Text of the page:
Three Rules a Source of Pleasure, Pressure for Trainer Jose Pinchin

December 10, 2019

Shipper Fleet Dude Brings 2-Turn Experience into $500,000 My Dear Girl Pletcher Sends out Pair of 2-year-olds in Saturday Stakes

HALLANDALE BEACH, FL – Working with 2-year-olds has kept Jose Pinchin young during a 45-year training career.

“If it wasn’t for 2-year-olds, I wouldn’t be here,” Pinchin said. “I just love working with 2-year-olds. The 2-year-olds make you wake up in the morning. The 2-year-olds are the future. If you have a 3-year-old, he’s either a claimer or a good horse. With a 2-year-old, there’s a mystery.

“They’re like kids in a kindergarten school,” he added. “You have the troublemakers and you’ve got the good ones. It’s a great challenge.”

Three Rules, one of the good ones in both behavior and performance, has made Pinchin’s Spring and Summer Meets particularly rewarding while winning all four of his career starts, including the first two legs of the 2016 Florida Sire Stakes (FSS).

Shade Tree Thoroughbreds’ homebred is scheduled to make a bid to sweep the tradition-rich series for juveniles sired by accredited stallions standing in Florida Saturday in the $500,000 In Reality at Gulfstream Park.

Pinchin and his wife Tracy have enjoyed FSS success with homebreds It’s High Time (2015 Desert Vixen) and Holywell (2014 Susan’s Girl and My Dear Girl). He also captured the 2007 Dr. Fager with Big City Man, who was sold and went on to capture the Grade 1 Golden Shaheen on the 2009 Dubai World Cup card.

Pinchin, who took out his trainer’s license in his native Jamaica at the age of 18, ventured to the U.S. 16 years ago.

“In Jamaica we have more of the English system. We do things a little different than they do up here,” Pinchin said. “We take our time a little more. Here, it’s a lot faster. Especially, with our young horses, we take more time. I have to teach our grooms the English system and to do things my way. We’re old style. We’re real old style.”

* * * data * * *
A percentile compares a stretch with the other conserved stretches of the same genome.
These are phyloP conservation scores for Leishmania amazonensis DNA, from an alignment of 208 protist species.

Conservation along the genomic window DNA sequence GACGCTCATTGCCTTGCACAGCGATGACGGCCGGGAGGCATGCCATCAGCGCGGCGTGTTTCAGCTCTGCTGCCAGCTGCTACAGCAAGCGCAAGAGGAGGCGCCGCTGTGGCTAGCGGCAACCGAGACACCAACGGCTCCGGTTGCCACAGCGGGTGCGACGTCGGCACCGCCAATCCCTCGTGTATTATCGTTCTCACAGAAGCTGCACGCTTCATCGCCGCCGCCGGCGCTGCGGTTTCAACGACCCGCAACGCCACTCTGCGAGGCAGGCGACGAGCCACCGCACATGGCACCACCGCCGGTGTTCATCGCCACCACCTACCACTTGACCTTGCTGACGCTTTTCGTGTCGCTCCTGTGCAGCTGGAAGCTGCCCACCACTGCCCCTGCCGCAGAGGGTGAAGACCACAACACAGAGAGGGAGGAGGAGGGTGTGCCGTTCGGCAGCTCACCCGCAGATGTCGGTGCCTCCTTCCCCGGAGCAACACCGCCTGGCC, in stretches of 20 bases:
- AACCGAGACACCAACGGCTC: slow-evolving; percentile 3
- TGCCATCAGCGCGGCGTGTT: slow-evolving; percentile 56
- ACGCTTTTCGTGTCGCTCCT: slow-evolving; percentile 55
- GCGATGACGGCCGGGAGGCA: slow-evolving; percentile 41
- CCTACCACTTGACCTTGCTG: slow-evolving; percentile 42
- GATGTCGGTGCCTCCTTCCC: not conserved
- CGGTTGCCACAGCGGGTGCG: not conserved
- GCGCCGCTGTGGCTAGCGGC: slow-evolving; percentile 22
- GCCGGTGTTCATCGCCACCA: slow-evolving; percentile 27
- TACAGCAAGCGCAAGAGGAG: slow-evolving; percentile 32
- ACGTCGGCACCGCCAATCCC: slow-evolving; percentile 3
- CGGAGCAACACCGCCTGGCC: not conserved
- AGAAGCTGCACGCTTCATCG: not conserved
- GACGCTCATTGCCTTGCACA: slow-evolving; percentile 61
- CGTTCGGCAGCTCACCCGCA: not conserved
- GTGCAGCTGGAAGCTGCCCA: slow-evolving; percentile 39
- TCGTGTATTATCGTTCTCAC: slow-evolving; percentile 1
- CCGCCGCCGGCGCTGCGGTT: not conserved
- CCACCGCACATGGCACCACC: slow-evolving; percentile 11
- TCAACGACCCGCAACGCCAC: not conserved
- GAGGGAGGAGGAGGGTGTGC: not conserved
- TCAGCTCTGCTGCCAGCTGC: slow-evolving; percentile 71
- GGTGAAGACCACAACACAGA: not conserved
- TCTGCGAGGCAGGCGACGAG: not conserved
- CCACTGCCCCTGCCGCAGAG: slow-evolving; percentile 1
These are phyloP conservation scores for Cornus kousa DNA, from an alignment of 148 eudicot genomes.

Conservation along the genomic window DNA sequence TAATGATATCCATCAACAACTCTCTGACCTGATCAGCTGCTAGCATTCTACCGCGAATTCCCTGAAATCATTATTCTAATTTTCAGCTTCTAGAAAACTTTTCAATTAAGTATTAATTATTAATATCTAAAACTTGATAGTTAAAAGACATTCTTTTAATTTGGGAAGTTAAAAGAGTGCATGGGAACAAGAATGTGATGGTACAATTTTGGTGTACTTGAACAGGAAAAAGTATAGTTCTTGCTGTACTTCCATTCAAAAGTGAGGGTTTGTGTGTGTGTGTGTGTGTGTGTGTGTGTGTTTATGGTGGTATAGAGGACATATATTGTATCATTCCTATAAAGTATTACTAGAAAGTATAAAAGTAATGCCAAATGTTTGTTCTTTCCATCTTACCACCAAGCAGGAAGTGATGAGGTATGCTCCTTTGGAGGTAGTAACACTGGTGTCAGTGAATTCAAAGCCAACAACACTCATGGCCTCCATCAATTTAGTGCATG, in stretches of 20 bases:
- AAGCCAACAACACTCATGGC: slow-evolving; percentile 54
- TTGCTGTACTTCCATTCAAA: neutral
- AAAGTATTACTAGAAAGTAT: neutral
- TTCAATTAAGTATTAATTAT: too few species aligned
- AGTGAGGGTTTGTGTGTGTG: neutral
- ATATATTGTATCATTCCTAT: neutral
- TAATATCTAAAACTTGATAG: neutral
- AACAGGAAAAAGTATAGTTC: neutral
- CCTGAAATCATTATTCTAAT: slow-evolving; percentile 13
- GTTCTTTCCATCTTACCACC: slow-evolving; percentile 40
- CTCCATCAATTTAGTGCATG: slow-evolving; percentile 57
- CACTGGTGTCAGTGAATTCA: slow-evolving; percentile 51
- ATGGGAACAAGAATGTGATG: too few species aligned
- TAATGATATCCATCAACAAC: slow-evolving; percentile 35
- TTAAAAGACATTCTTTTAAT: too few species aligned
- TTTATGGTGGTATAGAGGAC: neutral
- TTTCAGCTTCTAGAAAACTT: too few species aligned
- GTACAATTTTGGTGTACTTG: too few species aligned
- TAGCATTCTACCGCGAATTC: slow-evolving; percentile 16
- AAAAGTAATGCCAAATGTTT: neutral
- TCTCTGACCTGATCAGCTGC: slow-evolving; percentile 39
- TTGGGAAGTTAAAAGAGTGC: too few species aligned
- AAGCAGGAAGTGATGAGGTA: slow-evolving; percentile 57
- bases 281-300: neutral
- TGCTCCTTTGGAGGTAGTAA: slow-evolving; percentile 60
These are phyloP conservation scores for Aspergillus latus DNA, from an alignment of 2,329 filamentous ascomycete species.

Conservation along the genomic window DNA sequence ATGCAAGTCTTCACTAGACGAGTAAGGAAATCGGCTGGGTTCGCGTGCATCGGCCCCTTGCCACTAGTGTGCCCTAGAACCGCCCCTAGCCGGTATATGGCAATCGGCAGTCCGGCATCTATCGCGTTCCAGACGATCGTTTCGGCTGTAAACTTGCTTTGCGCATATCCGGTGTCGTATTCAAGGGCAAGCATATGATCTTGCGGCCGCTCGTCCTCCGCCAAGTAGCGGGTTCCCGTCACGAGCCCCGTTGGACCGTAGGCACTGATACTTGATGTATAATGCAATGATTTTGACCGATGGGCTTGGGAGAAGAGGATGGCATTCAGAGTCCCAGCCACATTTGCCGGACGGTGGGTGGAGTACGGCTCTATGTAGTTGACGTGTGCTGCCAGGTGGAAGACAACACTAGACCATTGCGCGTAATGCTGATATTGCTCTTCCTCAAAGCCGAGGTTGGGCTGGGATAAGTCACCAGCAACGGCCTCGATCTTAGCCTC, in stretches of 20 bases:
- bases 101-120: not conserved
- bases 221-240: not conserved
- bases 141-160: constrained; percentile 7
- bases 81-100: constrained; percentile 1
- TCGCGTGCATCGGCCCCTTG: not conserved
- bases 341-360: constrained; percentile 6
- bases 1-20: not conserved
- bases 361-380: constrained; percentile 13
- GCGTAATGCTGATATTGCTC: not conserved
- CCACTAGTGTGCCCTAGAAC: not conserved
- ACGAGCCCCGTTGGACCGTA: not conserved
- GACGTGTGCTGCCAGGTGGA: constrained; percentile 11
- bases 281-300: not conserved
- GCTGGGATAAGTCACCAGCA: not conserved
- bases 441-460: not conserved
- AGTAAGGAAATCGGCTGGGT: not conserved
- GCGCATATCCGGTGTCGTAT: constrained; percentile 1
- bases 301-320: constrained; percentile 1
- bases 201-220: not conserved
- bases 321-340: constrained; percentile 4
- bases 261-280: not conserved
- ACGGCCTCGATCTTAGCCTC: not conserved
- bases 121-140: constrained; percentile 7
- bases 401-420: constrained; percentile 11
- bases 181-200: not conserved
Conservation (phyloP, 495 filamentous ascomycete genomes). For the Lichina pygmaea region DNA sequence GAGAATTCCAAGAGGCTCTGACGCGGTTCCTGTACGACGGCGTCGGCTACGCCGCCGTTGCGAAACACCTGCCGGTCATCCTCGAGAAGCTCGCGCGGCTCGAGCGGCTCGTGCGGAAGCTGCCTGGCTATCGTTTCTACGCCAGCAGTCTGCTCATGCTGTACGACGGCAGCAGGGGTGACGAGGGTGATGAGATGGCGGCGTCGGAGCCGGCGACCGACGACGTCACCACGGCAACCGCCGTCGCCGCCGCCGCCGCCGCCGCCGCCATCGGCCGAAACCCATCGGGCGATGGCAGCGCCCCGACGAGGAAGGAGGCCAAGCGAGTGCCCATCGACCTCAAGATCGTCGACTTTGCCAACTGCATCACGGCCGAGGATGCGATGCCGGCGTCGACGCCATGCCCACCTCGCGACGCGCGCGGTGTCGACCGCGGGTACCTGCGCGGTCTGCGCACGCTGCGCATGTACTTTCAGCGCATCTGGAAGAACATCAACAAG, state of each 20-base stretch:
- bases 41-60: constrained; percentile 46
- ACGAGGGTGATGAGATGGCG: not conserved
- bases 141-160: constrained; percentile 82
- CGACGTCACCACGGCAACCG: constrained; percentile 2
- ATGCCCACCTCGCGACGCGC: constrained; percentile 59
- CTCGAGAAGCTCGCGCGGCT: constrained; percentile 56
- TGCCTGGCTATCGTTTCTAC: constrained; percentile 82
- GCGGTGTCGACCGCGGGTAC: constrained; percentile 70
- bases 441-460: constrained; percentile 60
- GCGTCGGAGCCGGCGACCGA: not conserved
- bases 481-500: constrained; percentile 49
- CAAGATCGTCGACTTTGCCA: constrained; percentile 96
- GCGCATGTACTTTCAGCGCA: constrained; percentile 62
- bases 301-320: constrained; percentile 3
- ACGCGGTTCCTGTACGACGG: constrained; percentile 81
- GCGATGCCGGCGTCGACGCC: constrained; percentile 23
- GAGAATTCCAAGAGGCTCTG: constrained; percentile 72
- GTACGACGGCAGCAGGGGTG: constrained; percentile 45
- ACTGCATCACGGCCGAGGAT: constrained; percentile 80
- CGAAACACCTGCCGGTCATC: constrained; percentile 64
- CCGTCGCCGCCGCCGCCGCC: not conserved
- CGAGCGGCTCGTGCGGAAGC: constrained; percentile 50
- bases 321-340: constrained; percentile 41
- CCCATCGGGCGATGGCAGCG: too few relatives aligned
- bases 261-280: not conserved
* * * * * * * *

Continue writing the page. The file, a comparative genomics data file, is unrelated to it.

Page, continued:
Although working with 2-year-olds is especially enjoyable, Pinchin admits to feeling more and more pressure with each victory by Three Rules.

“It gets worse. It really does,” Pinchin said. “If he goes through here undefeated, the owner would like to go to the Breeders’ Cup. He is nominated to the Breeders’ Cup. Everything will have to be in order to go to the Breeders’ Cup. The numbers have to be right; everything has to be right.”

Three Rules has been installed as the 3-5 morning-line favorite in a field of 12 entered for the 1 1/16-mile In Reality. The son of Gone Astray will be ridden once again by Cornelio Velasquez.

Shipper Fleet Dude Brings 2-Turn Experience into My Dear Girl

The $500,000 purse of the My Dear Girl, the third leg of the FSS series for juvenile fillies, has lured a pair of shippers to Gulfstream Park, where Saturday’s 13-race card with eight stakes worth $1.6 million in purses is set for a Noon first post.

Donald Dizney’s Fleet Dude has shipped from Churchill Downs, while Steven Throne’s Larryandpearlslucy is set to make her second lifetime start after easily winning her debut at Mountaineer Park.

Brad Cox-trained Fleet Dude has come well-prepared for Saturday’s 1 1/16-mile assignment.

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“We’re very excited about her,” Cox said. “She’s had two races around two turns. She’s the only horse with two-turn experience in the race.”

The daughter of First Dude raced twice at Indiana Grand, where she debuted with a third-place finish in a mile race Aug. 23 before graduating by 4 ¾ lengths at 7 ½ furlongs on turf. “Her last race was on turf because we wanted to get her another two-turn race. By no means do we think she’s a better turf filly,” Cox said.